The Green-Wood Cemetery was the second most popular tourist site in the state with over 500,000 visitors each year by 1860 (Niagara Falls was the first). Located in Brooklyn near Prospect Park, the cemetery was founded in 1838 as one of the country’s first rural cemeteries. Since then, it has developed a reputation of being a most prestigious place to be buried with 560,000 “permanent residents,” many of them pretty famous. This landscape also helped inspire the creation of public parks in the city, including Central Park and Prospect Park. So, here are our top 10 secrets of a National Historic Landmark.
The catacombs of the Green-Wood Cemetery are opened only once a year to the public on a special day where the cemetery holds a guided tour of the mysterious underground. The catacombs were not intentionally constructed for the cemetery, rather, the area was previously actively mined for gravel. The pits that resulted from the work were converted into so-called “apartment buildings for burials.”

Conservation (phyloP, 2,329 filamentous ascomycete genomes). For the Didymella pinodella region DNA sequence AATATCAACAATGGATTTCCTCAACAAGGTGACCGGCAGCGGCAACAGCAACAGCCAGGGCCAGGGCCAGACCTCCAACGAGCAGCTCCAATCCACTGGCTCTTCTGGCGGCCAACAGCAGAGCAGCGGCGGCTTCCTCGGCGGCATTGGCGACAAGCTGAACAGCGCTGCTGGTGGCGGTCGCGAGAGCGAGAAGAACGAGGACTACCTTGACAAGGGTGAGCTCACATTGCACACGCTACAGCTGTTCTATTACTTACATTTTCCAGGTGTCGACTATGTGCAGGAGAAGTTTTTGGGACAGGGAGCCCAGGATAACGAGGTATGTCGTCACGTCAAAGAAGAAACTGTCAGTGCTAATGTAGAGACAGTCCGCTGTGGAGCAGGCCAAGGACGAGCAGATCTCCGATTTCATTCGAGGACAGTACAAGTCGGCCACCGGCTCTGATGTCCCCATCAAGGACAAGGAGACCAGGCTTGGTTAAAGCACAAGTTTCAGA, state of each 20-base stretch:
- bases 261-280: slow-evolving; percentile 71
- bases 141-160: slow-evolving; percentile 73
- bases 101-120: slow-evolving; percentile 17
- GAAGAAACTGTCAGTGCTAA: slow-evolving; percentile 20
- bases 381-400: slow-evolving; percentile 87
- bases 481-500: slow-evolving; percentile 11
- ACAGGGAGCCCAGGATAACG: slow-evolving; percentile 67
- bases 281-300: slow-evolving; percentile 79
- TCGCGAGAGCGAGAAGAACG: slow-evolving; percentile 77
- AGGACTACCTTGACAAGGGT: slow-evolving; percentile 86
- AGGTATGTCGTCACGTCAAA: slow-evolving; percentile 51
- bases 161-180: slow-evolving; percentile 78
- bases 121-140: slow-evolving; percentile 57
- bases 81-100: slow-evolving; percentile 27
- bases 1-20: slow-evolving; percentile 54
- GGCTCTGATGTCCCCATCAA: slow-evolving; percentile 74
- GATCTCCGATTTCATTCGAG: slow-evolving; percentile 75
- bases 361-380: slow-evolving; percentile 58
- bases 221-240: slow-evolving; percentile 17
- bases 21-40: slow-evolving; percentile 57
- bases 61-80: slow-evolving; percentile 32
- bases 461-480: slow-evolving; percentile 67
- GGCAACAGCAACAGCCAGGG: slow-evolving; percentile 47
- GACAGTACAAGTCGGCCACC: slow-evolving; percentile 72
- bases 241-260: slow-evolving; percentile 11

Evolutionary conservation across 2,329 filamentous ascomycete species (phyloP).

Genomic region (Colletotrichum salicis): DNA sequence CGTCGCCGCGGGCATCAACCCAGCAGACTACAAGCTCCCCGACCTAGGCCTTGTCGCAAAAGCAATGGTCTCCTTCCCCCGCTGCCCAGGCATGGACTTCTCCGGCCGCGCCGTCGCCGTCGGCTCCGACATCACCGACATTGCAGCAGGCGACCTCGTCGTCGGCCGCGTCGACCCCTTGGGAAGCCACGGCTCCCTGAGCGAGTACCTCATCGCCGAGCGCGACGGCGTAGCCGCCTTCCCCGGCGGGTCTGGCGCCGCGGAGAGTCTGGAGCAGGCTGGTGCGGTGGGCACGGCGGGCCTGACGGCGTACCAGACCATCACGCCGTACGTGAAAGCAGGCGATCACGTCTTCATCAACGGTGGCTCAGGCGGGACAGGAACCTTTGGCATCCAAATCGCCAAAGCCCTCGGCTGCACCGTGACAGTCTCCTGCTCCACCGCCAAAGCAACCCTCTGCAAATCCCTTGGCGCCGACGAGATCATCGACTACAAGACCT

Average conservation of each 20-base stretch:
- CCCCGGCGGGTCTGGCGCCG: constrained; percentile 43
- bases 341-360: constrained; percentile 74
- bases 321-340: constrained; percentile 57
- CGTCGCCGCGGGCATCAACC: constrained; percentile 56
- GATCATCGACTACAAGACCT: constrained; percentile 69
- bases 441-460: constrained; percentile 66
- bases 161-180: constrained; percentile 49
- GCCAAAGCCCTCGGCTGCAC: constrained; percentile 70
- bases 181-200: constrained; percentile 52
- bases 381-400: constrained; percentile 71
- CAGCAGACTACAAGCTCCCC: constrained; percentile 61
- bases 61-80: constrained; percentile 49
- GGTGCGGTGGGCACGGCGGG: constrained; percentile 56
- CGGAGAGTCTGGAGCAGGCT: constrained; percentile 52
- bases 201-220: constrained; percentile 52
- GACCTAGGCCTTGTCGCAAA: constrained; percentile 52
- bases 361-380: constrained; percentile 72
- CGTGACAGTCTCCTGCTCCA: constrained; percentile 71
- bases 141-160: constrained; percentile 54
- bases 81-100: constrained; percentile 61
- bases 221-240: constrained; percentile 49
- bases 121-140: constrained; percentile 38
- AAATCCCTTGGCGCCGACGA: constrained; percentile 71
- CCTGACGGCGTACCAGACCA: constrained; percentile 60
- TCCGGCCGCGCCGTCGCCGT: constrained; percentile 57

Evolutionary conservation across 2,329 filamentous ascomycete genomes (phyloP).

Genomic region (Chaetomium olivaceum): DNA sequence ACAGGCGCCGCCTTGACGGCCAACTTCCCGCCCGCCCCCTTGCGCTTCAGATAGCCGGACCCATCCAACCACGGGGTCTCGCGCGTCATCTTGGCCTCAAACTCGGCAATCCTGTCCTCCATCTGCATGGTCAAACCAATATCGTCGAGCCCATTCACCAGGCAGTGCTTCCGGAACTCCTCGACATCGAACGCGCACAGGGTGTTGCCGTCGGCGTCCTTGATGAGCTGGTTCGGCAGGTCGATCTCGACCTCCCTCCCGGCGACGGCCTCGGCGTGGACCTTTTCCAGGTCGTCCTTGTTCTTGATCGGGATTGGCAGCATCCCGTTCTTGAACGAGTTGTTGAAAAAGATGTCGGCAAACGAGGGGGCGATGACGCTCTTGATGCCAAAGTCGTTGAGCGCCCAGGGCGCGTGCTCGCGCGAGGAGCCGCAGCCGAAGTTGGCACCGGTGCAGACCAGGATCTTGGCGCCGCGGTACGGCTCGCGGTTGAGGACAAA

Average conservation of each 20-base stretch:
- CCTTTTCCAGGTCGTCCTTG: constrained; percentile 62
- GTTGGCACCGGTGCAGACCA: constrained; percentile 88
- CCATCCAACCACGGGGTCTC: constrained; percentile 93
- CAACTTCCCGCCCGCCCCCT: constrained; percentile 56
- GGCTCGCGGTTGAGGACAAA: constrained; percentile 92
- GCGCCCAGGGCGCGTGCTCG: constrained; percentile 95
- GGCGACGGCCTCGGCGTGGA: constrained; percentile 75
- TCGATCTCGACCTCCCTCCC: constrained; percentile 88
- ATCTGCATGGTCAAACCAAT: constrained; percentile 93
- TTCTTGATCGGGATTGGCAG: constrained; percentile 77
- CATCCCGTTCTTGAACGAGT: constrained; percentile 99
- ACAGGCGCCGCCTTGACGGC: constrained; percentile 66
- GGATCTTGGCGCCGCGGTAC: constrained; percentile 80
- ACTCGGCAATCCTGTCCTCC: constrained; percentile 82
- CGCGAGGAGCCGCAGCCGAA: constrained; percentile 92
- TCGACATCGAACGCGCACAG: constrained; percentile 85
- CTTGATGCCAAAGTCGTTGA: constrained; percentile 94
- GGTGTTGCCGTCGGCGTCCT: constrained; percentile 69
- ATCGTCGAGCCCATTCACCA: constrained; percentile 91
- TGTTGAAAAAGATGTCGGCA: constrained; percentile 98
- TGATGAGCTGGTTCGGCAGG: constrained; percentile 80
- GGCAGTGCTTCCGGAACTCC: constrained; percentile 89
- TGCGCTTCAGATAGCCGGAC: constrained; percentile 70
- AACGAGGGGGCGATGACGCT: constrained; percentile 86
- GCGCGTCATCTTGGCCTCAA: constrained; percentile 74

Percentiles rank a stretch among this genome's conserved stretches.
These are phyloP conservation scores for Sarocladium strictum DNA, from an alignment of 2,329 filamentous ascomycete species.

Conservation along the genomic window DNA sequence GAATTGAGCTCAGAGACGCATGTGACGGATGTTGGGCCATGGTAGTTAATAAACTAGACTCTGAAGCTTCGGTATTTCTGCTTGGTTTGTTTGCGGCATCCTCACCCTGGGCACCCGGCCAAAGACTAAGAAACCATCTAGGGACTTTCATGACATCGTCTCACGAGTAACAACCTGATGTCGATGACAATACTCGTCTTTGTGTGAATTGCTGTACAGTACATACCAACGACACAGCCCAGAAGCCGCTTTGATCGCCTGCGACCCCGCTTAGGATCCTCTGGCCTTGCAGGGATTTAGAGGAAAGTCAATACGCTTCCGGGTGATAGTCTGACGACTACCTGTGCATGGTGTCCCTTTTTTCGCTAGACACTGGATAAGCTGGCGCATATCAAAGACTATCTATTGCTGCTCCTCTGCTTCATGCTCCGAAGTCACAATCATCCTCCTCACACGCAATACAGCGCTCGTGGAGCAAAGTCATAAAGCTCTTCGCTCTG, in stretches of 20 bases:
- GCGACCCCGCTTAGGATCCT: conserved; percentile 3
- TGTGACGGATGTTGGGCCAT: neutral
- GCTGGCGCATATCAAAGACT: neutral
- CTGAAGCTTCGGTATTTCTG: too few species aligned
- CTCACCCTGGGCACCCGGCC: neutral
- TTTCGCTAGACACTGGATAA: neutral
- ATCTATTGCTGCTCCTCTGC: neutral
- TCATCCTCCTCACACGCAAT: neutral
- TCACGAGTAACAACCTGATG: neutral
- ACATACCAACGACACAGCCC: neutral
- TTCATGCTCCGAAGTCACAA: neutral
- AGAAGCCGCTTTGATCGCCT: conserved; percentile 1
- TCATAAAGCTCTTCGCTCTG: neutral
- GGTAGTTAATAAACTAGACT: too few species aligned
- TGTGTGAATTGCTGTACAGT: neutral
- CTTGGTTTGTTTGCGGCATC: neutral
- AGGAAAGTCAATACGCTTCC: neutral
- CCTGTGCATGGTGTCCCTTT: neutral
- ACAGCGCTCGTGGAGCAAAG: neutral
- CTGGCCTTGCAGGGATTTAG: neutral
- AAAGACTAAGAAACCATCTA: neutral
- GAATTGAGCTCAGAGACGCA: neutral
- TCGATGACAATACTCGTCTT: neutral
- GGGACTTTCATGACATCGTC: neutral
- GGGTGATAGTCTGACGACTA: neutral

The catacombs consist of 30 vaults, usually owned by families. Interestingly enough, this kind of burial facility was used to avoid burying people alive. Since 2003, OHNY (Openhousenewyork) has enabled free-access to the city’s architectural gems, with the Green-Wood cemetery being one of them. So it was only until recently that the catacombs of this historic cemetery became opened to a select number of the public once a year.
Next, check out Catacombs Around the World: Paris, NYC, London, Rome